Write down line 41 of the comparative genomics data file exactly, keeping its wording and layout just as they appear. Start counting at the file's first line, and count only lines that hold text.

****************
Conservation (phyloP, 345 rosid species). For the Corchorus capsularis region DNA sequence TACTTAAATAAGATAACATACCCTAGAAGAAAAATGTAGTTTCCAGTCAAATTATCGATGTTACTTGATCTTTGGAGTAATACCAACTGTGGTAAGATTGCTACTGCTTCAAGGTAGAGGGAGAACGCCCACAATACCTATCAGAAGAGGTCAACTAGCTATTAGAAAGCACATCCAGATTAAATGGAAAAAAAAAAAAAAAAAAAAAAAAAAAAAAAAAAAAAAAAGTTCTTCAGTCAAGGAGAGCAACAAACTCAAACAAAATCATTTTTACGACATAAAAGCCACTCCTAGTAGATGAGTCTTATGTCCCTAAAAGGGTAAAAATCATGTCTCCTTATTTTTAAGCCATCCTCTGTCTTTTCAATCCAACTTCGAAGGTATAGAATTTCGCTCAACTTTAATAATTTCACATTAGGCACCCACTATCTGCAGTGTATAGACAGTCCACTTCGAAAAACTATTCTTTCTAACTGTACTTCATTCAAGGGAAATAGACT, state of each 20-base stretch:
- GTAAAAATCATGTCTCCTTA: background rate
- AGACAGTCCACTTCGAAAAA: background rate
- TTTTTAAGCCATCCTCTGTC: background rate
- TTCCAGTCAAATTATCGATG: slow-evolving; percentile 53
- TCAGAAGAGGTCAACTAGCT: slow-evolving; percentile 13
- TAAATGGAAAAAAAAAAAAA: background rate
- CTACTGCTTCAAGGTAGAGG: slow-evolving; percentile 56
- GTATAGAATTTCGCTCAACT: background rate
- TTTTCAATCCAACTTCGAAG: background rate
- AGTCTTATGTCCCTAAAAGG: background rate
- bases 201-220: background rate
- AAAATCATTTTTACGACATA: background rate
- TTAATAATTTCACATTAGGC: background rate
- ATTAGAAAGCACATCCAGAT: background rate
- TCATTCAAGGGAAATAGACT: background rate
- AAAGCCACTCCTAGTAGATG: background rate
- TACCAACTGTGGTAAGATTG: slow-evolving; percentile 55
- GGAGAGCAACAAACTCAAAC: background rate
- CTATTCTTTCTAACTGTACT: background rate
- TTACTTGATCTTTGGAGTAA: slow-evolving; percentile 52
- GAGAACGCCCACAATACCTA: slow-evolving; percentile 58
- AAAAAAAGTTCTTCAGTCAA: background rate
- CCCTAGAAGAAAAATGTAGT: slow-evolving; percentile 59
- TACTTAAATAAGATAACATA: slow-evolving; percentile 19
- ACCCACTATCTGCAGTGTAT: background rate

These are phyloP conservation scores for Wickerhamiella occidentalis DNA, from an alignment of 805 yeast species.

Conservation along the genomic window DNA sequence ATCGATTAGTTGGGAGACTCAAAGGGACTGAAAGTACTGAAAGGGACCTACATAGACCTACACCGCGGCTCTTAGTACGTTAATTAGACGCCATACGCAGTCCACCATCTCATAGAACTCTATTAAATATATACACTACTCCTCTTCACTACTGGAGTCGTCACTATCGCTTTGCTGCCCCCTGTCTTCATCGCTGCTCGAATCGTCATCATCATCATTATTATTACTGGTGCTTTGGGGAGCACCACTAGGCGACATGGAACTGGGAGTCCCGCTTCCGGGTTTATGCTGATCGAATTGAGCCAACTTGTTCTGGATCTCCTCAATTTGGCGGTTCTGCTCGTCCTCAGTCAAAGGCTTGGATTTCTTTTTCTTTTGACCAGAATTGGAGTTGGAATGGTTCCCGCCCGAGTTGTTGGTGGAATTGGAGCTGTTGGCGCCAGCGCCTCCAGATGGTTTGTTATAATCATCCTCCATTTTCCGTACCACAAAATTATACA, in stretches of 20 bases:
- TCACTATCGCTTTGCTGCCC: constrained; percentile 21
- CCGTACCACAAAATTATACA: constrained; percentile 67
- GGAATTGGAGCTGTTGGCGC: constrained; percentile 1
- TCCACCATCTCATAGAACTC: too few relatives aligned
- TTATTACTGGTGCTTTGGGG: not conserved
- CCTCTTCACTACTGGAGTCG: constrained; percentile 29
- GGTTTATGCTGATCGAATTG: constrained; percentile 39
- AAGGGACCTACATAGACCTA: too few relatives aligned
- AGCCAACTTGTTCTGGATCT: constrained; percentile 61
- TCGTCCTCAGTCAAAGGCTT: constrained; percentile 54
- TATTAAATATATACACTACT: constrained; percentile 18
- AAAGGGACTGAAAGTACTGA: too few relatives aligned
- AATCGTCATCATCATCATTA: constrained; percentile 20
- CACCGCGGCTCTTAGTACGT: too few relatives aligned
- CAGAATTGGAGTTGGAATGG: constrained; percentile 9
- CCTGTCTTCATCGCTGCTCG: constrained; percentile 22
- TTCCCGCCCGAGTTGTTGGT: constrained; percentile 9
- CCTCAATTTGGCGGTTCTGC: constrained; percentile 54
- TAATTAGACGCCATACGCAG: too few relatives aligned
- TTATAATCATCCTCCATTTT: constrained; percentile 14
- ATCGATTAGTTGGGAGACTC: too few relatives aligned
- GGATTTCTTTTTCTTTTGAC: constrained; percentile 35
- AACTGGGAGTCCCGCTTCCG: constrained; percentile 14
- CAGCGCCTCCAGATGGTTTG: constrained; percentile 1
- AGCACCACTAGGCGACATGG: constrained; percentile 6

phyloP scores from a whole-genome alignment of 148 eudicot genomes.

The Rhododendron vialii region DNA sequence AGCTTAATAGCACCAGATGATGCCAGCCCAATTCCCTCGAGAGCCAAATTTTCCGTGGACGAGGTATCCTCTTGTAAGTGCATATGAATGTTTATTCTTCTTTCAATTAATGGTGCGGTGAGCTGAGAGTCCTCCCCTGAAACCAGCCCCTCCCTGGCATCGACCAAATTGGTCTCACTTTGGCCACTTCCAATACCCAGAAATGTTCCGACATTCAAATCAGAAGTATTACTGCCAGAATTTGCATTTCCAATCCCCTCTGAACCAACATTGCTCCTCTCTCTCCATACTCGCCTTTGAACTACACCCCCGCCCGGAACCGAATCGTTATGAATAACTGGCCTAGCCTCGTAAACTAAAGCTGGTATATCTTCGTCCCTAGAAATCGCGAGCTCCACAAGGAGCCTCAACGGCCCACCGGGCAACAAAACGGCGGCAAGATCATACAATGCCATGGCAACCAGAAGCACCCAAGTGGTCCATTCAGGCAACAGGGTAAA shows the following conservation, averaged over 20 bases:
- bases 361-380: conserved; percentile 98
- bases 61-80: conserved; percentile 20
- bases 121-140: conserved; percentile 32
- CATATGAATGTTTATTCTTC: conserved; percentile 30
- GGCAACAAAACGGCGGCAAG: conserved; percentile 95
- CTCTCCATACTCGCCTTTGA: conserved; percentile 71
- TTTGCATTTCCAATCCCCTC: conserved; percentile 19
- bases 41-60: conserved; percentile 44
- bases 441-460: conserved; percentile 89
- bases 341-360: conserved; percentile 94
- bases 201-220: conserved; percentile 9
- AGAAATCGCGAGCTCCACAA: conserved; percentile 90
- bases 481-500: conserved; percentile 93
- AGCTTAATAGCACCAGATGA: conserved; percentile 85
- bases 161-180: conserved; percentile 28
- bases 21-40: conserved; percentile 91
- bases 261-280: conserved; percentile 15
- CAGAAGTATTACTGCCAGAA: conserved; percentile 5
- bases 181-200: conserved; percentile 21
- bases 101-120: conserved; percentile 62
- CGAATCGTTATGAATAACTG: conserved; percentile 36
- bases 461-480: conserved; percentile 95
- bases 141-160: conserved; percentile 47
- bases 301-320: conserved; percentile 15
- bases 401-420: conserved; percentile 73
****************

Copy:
- AATCGTCATCATCATCATTA: constrained; percentile 20